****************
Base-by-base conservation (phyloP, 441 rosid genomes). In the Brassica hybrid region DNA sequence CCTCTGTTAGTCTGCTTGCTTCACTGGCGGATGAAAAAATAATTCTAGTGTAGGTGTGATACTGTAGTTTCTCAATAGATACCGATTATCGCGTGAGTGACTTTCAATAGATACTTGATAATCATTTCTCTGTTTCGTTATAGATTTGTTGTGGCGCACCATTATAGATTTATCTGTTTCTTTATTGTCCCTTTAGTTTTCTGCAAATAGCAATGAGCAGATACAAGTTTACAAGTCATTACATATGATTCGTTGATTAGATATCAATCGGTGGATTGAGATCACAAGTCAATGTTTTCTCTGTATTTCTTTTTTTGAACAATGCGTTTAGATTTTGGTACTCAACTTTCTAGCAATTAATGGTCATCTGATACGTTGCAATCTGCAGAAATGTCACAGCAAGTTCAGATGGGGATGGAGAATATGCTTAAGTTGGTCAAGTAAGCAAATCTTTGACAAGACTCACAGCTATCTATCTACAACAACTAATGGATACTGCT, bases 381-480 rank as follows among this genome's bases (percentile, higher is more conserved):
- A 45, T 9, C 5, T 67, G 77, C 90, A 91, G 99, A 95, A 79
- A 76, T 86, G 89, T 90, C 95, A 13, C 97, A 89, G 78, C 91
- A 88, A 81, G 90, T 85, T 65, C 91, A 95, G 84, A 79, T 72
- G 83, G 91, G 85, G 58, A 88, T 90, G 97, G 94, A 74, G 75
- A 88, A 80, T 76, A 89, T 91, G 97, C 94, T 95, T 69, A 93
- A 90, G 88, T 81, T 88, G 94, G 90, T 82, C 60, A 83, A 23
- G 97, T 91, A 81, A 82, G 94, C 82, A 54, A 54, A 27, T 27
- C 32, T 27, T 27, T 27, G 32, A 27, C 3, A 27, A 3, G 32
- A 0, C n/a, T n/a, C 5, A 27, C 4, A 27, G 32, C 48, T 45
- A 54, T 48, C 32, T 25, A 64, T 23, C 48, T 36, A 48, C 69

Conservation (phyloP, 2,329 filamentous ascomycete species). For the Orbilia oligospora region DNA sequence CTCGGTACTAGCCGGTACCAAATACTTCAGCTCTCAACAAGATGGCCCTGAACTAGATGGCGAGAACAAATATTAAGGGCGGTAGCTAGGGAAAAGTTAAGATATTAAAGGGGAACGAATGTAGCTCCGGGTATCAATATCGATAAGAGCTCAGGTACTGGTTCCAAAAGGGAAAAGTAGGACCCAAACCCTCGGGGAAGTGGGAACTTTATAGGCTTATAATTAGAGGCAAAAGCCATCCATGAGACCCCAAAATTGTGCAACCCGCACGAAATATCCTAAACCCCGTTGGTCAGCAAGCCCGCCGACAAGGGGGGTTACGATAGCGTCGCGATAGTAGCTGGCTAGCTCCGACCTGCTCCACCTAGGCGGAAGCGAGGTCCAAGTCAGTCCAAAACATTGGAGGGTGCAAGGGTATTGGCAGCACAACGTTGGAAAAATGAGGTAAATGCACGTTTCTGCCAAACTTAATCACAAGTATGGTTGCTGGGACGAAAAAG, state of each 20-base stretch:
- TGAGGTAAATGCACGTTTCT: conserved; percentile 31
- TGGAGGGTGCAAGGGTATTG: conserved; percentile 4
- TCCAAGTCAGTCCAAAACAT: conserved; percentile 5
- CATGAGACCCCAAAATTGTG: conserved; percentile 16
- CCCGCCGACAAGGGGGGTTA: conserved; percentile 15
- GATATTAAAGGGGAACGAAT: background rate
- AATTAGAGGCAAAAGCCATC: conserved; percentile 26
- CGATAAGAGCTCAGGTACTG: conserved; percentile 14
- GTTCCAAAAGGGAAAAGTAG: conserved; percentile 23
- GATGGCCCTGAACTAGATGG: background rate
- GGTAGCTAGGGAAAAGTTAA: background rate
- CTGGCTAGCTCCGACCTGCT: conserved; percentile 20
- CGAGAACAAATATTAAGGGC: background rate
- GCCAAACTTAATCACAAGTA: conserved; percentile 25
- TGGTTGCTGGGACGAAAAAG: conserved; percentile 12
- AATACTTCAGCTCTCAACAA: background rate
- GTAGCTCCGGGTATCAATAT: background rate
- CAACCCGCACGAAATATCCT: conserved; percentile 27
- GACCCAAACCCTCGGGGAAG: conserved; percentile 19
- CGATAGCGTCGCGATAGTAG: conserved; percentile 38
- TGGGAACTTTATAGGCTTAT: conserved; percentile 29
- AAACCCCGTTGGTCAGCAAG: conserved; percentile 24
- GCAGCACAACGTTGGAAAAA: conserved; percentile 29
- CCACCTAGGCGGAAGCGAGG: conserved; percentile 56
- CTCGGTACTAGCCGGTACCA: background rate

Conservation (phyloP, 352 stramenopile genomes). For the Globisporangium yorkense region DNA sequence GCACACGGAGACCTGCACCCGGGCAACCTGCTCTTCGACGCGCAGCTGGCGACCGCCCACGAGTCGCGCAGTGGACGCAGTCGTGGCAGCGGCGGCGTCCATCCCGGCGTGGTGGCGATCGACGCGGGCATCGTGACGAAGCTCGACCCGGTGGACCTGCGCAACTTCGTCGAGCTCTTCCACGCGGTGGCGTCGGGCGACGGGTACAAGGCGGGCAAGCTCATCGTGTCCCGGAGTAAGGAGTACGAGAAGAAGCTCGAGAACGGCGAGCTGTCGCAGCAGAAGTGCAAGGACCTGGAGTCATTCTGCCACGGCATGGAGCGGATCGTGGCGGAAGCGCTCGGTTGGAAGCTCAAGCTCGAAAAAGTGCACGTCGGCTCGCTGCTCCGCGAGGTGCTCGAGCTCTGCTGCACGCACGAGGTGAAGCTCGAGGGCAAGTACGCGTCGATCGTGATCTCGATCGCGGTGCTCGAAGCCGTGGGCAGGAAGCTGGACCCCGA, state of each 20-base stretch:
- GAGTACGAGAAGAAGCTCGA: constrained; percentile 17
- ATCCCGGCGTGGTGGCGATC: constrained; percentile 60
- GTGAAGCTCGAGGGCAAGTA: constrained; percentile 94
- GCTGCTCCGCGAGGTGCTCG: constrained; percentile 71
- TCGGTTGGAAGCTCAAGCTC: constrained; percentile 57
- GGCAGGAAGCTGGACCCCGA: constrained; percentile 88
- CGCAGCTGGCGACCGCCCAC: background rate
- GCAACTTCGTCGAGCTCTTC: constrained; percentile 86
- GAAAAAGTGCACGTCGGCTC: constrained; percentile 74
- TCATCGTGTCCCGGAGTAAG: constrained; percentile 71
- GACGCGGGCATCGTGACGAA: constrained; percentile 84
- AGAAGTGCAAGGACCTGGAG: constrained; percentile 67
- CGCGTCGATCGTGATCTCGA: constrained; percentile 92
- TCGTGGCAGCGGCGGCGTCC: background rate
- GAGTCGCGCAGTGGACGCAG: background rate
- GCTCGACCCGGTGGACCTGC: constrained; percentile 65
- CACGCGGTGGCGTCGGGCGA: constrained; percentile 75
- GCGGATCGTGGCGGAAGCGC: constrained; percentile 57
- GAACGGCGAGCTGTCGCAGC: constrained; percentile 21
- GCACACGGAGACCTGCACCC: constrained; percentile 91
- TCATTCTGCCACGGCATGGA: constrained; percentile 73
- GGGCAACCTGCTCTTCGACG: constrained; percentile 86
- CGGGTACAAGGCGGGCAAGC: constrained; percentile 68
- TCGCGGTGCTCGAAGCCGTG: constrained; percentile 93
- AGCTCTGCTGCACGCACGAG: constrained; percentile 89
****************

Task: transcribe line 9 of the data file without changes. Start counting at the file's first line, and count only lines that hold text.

- C 32, T 27, T 27, T 27, G 32, A 27, C 3, A 27, A 3, G 32